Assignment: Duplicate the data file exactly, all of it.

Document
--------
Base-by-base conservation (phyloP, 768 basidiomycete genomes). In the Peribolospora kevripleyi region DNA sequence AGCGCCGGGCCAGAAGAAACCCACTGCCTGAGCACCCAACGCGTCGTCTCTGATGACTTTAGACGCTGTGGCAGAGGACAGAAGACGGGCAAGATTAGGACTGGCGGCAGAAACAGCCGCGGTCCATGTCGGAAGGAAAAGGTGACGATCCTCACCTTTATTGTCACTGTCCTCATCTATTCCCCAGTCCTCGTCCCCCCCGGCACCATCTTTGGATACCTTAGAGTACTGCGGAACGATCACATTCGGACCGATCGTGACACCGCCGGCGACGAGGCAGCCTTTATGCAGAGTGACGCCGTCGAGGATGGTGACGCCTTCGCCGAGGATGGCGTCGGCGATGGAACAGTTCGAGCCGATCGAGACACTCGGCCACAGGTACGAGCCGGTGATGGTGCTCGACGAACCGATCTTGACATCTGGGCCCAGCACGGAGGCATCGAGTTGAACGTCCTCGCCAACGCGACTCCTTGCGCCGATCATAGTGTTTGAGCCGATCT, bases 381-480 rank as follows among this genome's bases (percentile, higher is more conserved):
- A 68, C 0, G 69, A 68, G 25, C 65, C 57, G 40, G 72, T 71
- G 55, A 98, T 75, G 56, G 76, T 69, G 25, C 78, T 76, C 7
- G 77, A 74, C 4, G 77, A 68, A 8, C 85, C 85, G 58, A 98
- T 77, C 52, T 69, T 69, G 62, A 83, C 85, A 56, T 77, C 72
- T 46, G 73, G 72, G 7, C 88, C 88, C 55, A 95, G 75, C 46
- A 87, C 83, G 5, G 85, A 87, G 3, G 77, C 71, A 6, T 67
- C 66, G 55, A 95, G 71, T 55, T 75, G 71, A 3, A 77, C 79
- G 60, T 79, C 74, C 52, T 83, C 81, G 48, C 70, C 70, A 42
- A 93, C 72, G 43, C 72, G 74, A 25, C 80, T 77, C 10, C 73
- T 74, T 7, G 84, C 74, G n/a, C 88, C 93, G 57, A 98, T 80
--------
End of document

Base-by-base conservation (phyloP, 768 basidiomycete genomes). In the Peribolospora kevripleyi region DNA sequence AGCGCCGGGCCAGAAGAAACCCACTGCCTGAGCACCCAACGCGTCGTCTCTGATGACTTTAGACGCTGTGGCAGAGGACAGAAGACGGGCAAGATTAGGACTGGCGGCAGAAACAGCCGCGGTCCATGTCGGAAGGAAAAGGTGACGATCCTCACCTTTATTGTCACTGTCCTCATCTATTCCCCAGTCCTCGTCCCCCCCGGCACCATCTTTGGATACCTTAGAGTACTGCGGAACGATCACATTCGGACCGATCGTGACACCGCCGGCGACGAGGCAGCCTTTATGCAGAGTGACGCCGTCGAGGATGGTGACGCCTTCGCCGAGGATGGCGTCGGCGATGGAACAGTTCGAGCCGATCGAGACACTCGGCCACAGGTACGAGCCGGTGATGGTGCTCGACGAACCGATCTTGACATCTGGGCCCAGCACGGAGGCATCGAGTTGAACGTCCTCGCCAACGCGACTCCTTGCGCCGATCATAGTGTTTGAGCCGATCT, bases 381-480 rank as follows among this genome's bases (percentile, higher is more conserved):
- A 68, C 0, G 69, A 68, G 25, C 65, C 57, G 40, G 72, T 71
- G 55, A 98, T 75, G 56, G 76, T 69, G 25, C 78, T 76, C 7
- G 77, A 74, C 4, G 77, A 68, A 8, C 85, C 85, G 58, A 98
- T 77, C 52, T 69, T 69, G 62, A 83, C 85, A 56, T 77, C 72
- T 46, G 73, G 72, G 7, C 88, C 88, C 55, A 95, G 75, C 46
- A 87, C 83, G 5, G 85, A 87, G 3, G 77, C 71, A 6, T 67
- C 66, G 55, A 95, G 71, T 55, T 75, G 71, A 3, A 77, C 79
- G 60, T 79, C 74, C 52, T 83, C 81, G 48, C 70, C 70, A 42
- A 93, C 72, G 43, C 72, G 74, A 25, C 80, T 77, C 10, C 73
- T 74, T 7, G 84, C 74, G n/a, C 88, C 93, G 57, A 98, T 80